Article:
- Web Conferencing
- Classroom Assessment Techniques
- Student Polling Devices
- Continuity of Instruction
- Flipped Classroom
- Online Discussions
- Peer Instruction
- Instructor-to-Student Interaction
- Online Accessibility
- Online Assessment
- Small-Group Work
- Student-to-Student Interaction
- Teaching Millennials
Faculty new to online teaching may feel that assessment in online courses is limited to multiple choice quizzes or traditional research papers. However, through careful design and technology use, there are other assessment options to effectively assess how well students achieve learning outcomes in an online course.
As in the classroom, assessment is easier when you start with observable, measureable outcomes. From there, there are a series of formal and informal online assessments that you can use.
For your convienence, this Teaching Element is also available as a downloadable pdf.
According to New Horizons for Learning's Building Tool Room five elements characterize effective online assessment (Gigliotti):
- Continuous interaction between instructor and students and among students
- Contribution to the learning process
- Real-world demonstration, application, or performance
- Relevant and aligned to the student outcomes and the learning community
- Clearly communicated goals and requirements for success
These elements are seen in other frameworks for developing and evaluating online learning assessment (Gaytan and McEwan 2007).
A variety of online activities and assignments can contribute to student assessment. Often, you can revise a activities you already use.
Asynchronous online discussions are an effective method for students to apply problem-solving and critical thinking skills. Discussions provide a “running commentary” on student understanding of course content, individually and as a class.
Besides responding to instructor questions, discussions can ask student to:
- Defend a particular stance or point of view with supporting data
- Analyze or critique writings or other works
- Reflecting on personal learning
Rubrics for discussion postings can range from simple to demanding, depending on how discussions fit in the course design and expectations for student contributions.
Short, weekly quizzes can provide a snapshot of how well students are keeping up with weekly lessons and whether they need remediation. Auto-corrected multiple-choice quizzes minimize grading time so you can focus on other student work. Learn more about online, multiple-choice test strategies.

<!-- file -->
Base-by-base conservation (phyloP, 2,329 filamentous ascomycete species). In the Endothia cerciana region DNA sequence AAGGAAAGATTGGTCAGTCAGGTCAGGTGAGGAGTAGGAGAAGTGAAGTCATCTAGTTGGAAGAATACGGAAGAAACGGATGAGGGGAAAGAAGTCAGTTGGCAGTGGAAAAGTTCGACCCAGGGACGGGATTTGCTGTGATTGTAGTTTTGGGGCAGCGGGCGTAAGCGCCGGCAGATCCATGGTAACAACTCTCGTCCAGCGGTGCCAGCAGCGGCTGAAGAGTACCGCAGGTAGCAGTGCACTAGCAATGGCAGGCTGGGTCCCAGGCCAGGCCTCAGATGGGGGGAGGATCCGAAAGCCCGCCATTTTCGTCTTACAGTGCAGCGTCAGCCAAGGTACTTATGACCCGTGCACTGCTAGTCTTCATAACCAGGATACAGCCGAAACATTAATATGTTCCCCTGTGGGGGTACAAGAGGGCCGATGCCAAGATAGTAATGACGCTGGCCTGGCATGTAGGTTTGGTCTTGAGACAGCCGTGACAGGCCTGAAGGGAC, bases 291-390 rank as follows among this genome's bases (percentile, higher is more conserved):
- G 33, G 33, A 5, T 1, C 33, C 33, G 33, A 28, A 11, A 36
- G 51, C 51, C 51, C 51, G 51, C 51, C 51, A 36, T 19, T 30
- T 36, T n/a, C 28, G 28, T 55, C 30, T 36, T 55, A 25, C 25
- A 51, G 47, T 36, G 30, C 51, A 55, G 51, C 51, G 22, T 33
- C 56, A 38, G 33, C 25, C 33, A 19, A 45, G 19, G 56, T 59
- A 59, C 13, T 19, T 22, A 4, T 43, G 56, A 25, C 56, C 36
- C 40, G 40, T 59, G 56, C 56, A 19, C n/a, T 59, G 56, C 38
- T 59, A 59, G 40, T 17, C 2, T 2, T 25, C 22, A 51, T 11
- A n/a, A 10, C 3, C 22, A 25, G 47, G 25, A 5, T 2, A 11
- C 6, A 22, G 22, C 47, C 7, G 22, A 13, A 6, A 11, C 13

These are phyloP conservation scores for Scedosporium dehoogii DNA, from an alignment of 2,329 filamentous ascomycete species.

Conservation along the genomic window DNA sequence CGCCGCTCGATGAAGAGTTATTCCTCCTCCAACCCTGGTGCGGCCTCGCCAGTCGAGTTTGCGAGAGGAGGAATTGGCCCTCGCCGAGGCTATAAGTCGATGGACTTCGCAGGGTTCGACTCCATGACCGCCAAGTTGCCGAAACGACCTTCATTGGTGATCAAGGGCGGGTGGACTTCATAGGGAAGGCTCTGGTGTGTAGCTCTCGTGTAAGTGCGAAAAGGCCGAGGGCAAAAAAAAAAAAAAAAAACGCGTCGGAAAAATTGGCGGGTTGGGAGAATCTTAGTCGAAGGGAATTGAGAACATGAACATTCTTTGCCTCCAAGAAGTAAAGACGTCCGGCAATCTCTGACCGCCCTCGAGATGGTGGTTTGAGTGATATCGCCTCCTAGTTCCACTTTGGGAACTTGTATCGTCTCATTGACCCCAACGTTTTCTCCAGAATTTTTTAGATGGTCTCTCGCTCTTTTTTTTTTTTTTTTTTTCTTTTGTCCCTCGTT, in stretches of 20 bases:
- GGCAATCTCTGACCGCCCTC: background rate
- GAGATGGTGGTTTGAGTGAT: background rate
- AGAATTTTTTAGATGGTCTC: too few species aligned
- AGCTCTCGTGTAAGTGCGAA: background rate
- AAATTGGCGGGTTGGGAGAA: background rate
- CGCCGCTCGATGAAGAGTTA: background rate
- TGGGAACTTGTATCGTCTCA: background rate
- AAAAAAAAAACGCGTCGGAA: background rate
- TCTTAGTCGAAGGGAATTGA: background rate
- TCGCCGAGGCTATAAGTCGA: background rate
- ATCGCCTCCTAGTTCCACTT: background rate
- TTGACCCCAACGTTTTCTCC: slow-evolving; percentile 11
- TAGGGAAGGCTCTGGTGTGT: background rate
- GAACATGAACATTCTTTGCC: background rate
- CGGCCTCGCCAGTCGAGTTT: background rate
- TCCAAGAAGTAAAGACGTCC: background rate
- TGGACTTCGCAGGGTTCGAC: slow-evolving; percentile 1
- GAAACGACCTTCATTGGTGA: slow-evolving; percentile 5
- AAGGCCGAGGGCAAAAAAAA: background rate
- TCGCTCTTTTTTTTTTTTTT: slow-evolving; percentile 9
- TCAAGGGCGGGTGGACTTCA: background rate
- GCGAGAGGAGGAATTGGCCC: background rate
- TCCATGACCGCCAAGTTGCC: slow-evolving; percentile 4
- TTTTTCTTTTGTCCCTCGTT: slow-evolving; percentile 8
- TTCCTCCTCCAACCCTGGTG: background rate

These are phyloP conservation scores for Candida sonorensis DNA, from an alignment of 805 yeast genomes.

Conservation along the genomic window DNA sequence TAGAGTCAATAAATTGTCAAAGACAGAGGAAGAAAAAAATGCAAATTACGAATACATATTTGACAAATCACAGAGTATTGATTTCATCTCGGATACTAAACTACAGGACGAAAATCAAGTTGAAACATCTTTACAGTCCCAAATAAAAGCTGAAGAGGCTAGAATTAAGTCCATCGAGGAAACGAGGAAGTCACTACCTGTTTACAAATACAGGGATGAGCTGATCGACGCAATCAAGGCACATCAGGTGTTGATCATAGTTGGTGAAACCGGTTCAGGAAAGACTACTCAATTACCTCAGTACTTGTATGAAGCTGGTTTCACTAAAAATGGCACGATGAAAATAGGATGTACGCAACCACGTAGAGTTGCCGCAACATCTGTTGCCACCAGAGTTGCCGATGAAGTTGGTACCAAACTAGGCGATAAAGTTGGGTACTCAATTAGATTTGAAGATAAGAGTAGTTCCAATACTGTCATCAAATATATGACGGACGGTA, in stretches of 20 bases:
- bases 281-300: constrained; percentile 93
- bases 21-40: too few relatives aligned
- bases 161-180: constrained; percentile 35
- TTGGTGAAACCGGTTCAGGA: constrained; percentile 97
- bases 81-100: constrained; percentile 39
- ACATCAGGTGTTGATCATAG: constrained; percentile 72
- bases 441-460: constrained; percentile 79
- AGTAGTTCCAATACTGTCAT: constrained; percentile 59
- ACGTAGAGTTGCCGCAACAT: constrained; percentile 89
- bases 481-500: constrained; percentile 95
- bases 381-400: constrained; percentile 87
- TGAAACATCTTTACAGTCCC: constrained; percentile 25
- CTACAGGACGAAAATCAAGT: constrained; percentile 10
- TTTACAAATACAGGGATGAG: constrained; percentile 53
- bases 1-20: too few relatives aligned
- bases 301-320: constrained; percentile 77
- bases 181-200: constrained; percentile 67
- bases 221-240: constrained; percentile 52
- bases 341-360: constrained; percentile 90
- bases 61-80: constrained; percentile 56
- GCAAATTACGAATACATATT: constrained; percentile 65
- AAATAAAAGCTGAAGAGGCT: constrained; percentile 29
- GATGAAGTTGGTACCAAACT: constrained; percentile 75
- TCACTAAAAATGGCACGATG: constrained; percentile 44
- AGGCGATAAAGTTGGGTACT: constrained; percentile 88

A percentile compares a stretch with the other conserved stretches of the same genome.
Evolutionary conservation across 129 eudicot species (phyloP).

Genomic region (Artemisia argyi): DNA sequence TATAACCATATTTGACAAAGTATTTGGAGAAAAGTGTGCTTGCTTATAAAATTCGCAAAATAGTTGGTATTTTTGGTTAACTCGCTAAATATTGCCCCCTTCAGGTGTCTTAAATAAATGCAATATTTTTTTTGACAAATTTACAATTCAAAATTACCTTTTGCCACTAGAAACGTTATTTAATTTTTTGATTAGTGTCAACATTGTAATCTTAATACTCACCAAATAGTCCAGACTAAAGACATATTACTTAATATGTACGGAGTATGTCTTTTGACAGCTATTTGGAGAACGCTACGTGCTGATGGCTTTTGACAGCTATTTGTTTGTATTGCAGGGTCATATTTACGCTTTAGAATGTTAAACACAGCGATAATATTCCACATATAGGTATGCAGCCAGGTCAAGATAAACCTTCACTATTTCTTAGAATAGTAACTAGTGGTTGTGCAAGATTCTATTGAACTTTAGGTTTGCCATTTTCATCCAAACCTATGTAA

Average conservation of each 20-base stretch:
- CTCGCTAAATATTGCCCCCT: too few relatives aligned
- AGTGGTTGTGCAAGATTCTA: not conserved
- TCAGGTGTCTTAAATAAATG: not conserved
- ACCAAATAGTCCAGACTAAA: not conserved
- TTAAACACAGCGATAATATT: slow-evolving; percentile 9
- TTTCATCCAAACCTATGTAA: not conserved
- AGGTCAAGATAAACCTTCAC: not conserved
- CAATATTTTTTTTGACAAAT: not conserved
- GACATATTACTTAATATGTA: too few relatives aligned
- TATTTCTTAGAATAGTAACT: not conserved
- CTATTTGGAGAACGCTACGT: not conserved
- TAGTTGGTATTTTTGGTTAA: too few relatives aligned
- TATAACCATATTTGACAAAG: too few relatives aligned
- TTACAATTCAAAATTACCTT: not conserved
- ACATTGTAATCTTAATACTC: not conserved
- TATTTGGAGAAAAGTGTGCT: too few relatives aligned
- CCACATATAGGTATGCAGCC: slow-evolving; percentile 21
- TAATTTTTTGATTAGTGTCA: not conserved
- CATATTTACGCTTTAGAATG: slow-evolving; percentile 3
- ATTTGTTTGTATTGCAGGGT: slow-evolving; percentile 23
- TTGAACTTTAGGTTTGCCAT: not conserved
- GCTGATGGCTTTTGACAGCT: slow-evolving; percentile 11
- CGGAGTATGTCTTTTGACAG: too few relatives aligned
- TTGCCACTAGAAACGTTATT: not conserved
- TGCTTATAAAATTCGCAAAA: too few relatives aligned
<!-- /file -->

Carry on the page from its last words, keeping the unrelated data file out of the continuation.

Similarly, regular writing assignments like muddiest point or reflection papers can help assess students’ understanding of course content.
A traditional assignment like a research paper can be more effective online by dividing the development into graded sub-deliverables (e.g., research, outline, draft review, etc.) so the student can receive ongoing feedback.
Other online assignments and activities:
- Developing a product similar to what students need to produce professionally or in more advanced courses
- Identifying a reading or other resource, presenting it to the class, and moderating an online discussion on it
- Creating a presentation (and short quiz) on a course topic
- Interviewing a practitioner in the course discipline and reporting to the class on it
- Researching and creating a media presentation
- Developing a portfolio of material throughout the course
- Compiling an annotated bibliography
Online group assignments and activities can help alleviate the isolation some online students feel and keep them engaged and motivated as they draw support from one another. As with individual assignments, dividing a major group assignment into several deliverables enables you to intercede if the group goes off-track. Incorporating a peer evaluation component into the grade helps drive student accountability. Group assignments include:
- Collaborating on a report. presentation, or product
- Creating a wiki resource to share with the rest of the class
- Contributing to a blog
- Preparing for and participating in an online debate
Many individual activities can be modified to group activities as well. Learn more about online group assignments.
Boettcher, J. Evidence of Learning Online: Assessment Beyond the Paper. Campus Technology. 2/23/11.
Gaytan, J. and McEwan, B. Effective Online Instructional and Assessment Strategies. The American Journal of Distance Education, 21(3), 117–132. © 2007.
Gigliotti, G. and Devanas, M. Understanding Assessment Options in Online Courses, Rutgers University Center for Teaching Advancement and Assessment Research.
McClintock, C. and Barr, M. Assessing Learning Outcomes in Online Graduate Education.
Kelly, R. Ed, Assessing Online learning: Strategies, Challenges and Opportunities. Faculty Focus Special Report,
Johnson, S. and Aragon, S. An Instructional Strategy Framework for Online Learning Environments. New Directions for Adult and Continuing Education, Volume 2003, Issue 100, Winter 2003.